The US House of Representatives has passed four pieces of legislation, one targeting China and three pertaining to Hong Kong which has seen widespread unrest in recent months.
All the four measures passed by unanimous vote on Tuesday as both Democrat and Republican members of Congress said they planned to take an aggressive stand on China and show support for Hong Kong.
One of the measures, a non-binding House resolution, praises Canada for its actions following a US request to extradite Meng Wanzhou, chief financial officer of Chinese telecom giant Huawei Technologies Co. Ltd, who was arrested in Canada in December.
The US government blacklisted Huawei in May, alleging the Chinese company was involved in activities contrary to US national security or foreign policy interests.
Another bill, known as the Hong Kong Human Rights and Democracy Act, would end the Hong Kong-US special trading status unless the State Department certifies annually that the city retained its autonomy and city authorities are respecting human rights and the rule of law.
A third, the Protect Hong Kong Act, would ban commercial exports of military and crowd-control items that police in Hong Kong could use against protesters.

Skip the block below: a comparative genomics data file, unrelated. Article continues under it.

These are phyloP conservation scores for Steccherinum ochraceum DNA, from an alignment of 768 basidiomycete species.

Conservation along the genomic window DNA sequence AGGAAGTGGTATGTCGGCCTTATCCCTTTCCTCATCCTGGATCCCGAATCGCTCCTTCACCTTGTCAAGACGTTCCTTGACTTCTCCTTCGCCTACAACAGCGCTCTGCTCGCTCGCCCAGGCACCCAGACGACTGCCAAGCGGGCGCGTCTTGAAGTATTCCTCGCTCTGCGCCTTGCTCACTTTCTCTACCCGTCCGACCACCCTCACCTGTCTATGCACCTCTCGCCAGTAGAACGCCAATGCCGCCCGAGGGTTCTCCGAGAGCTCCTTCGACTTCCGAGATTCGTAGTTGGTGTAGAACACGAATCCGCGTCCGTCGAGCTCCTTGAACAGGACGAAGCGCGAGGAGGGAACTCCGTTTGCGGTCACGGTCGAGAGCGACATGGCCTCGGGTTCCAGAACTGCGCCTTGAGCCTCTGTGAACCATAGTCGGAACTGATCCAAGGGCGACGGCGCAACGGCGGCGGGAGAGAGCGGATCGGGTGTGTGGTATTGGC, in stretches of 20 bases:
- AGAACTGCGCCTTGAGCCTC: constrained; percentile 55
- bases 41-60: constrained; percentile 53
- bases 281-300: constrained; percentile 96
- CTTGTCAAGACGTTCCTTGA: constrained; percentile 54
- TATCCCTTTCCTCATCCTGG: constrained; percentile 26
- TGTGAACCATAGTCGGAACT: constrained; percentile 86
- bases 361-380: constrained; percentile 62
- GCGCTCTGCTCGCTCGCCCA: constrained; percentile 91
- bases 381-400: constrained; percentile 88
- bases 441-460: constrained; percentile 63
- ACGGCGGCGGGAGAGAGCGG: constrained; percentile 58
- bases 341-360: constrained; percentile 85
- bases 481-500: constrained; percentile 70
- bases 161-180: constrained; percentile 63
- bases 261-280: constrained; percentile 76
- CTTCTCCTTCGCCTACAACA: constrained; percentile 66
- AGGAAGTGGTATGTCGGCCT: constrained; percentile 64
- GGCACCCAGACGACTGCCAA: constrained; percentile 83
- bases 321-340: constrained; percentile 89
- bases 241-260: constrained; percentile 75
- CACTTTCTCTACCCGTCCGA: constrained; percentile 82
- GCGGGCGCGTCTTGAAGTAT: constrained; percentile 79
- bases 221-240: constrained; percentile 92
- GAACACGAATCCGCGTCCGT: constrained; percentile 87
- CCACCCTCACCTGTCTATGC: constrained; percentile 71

Hong Kong has been rocked by four months of unrest, with marches and at times violent protests, involving petrol bombs, poles, and other objects used as weapons by protesters.
The Chinese government says Western countries, mainly the United States and Britain, have been provoking the protesters by issuing statements of support. Beijing has asked those countries to stop meddling in Hong Kong’s affairs.
Hong Kong has been governed under a “one-country, two-system” model since the city, a former British colony, was returned to China in 1997.
The fourth measure is also a non-binding resolution recognizing Hong Kong’s relations with the United States, denouncing Beijing’s “interference” in its affairs, and stating the city’s residents have a right to protest.
China’s Foreign Ministry has accused US lawmakers of “sinister intentions” to undercut Hong Kong’s stability, warning bilateral ties would suffer should the measures become law.
“China must take effective measures to firmly safeguard its sovereignty, security, and development interests,” ministry spokesman Geng Shuang said in a statement.
The Senate is not yet scheduled to vote on the legislation, which would then be sent to the White House for President Donald Trump to sign into law or veto.
However, according to a Foreign Relations Committee aide, votes on Hong Kong-related bills are expected in the chamber in the coming weeks.